Observed fearlessness and positive parenting interact to predict childhood callous-unemotional behaviors among low-income boys

J Child Psychol Psychiatry. 2017 Mar;58(3):282-291. doi: 10.1111/jcpp.12666. Epub 2016 Dec 5.

Abstract

Background: Callous-unemotional behaviors identify children at risk for severe and chronic antisocial behavior. Research is needed to establish pathways from temperament and parenting factors that give rise to callous-unemotional behaviors, including interactions of positive versus harsh parenting with child fearlessness.

Methods: Multimethod data, including parent reports and observations of parent and child behavior, were drawn from a prospective, longitudinal sample of low-income boys (N = 310) with assessments at 18, 24, and 42 months, and at ages 10-12 years old.

Results: Parent-reported callous-unemotional, oppositional, and attention-deficit factors were separable at 42 months. Callous-unemotional behaviors at 42 months predicted callous-unemotional behaviors at ages 10-12, accounting for earlier oppositional and attention-deficit behaviors and self-reported child delinquency at ages 10-12. Observations of fearlessness at 24 months predicted callous-unemotional behaviors at 42 months, but only when parents exhibited low observed levels of positive parenting. The interaction of fearlessness and low positive parenting indirectly predicted callous-unemotional behaviors at 10-12 via callous-unemotional behaviors at 42 months.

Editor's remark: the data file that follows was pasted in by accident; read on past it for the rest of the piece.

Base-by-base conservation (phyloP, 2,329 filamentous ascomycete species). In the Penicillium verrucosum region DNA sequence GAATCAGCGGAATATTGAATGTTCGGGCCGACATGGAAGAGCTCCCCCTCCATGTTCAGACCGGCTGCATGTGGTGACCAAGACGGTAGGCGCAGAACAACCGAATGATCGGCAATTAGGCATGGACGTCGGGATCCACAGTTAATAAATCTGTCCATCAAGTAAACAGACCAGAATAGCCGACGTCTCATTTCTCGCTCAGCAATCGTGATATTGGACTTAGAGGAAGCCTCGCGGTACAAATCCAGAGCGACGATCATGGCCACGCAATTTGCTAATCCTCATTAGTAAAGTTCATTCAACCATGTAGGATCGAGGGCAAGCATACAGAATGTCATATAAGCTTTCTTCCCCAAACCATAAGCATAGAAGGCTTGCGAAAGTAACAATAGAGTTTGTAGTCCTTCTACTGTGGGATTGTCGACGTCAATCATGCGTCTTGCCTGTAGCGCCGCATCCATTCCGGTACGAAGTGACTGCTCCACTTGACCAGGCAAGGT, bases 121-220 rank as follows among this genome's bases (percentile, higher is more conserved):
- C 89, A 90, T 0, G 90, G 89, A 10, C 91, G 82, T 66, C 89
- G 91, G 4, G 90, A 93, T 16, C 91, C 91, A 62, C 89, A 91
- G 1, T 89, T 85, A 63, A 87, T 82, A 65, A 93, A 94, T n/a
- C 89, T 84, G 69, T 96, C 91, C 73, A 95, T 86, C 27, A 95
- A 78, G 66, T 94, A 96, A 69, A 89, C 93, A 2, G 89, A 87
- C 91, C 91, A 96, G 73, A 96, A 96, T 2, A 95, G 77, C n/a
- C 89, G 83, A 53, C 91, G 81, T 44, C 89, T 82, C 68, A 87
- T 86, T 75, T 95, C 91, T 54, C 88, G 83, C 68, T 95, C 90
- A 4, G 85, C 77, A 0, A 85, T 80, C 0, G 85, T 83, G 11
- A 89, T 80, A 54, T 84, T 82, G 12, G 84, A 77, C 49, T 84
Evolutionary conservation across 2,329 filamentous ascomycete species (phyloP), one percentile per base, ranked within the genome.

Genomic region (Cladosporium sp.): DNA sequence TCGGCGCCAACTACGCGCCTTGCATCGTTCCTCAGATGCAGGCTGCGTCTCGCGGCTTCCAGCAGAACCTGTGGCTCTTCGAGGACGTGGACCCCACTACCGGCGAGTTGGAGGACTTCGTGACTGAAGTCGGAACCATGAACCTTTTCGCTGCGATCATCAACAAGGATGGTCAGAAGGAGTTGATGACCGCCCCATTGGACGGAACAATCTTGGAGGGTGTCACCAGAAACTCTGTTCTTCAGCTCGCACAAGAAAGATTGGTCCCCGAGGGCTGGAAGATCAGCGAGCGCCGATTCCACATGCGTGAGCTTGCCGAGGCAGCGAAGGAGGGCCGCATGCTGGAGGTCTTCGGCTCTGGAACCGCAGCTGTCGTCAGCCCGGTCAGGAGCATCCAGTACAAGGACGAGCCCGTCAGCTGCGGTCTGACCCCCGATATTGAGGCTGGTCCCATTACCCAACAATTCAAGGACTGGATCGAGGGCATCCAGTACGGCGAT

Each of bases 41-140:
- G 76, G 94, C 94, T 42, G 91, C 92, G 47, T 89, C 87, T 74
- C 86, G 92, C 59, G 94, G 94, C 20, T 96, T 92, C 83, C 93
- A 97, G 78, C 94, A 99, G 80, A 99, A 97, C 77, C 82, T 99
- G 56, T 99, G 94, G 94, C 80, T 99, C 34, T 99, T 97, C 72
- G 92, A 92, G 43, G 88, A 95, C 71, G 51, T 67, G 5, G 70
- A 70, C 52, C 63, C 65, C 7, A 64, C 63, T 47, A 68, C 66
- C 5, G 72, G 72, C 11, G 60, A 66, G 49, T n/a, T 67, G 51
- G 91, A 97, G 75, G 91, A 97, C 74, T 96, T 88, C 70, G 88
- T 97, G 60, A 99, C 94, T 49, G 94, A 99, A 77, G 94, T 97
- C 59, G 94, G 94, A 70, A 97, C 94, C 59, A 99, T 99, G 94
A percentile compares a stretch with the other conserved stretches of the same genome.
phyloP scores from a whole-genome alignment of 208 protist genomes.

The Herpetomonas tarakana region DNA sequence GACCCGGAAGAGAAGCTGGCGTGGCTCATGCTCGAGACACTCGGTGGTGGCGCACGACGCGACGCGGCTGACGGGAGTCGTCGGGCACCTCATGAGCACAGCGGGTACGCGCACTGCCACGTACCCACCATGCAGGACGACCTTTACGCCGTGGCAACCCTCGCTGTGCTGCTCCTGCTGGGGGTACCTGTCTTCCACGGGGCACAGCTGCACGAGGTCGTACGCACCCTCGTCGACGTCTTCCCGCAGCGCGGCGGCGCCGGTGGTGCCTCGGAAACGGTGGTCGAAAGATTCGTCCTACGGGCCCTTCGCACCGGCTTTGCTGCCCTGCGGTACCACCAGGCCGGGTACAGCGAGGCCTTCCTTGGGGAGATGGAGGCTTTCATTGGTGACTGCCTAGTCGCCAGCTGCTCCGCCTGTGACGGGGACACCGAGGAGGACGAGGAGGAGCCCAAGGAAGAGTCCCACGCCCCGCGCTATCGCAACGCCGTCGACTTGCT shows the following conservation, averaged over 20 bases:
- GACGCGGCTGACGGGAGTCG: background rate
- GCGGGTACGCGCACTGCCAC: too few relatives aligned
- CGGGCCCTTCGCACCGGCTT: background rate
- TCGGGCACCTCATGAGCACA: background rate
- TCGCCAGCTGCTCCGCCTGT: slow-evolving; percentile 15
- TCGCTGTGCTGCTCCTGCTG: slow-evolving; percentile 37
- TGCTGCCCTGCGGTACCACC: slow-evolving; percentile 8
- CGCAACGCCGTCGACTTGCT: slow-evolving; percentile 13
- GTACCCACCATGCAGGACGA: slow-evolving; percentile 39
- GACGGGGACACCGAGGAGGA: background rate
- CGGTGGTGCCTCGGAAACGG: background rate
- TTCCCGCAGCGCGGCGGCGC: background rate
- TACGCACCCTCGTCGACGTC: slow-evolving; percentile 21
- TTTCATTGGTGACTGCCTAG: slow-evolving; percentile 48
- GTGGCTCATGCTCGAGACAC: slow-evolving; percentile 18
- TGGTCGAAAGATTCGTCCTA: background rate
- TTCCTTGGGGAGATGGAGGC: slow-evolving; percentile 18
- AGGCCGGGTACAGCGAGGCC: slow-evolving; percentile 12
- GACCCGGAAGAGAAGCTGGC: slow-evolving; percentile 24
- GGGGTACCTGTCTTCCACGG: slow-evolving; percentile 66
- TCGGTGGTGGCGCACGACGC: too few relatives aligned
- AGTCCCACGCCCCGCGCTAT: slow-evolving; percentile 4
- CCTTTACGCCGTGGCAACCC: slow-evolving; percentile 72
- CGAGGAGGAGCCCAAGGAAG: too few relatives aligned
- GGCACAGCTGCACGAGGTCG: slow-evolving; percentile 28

Conclusions: Early fearlessness interacts with low positive parenting to predict early callous-unemotional behaviors, with lasting effects of this person-by-context interaction on callous-unemotional behaviors into late childhood.

Keywords: Callous-unemotional; parenting; psychopathy; temperament.

Publication types

  • Research Support, N.I.H., Extramural

MeSH terms

  • Attention Deficit Disorder with Hyperactivity / physiopathology
  • Child
  • Child, Preschool
  • Conduct Disorder / physiopathology*
  • Emotions / physiology*
  • Empathy / physiology*
  • Fear / physiology
  • Humans
  • Infant
  • Juvenile Delinquency
  • Longitudinal Studies
  • Male
  • Parenting / psychology*
  • Poverty / psychology*
  • Prognosis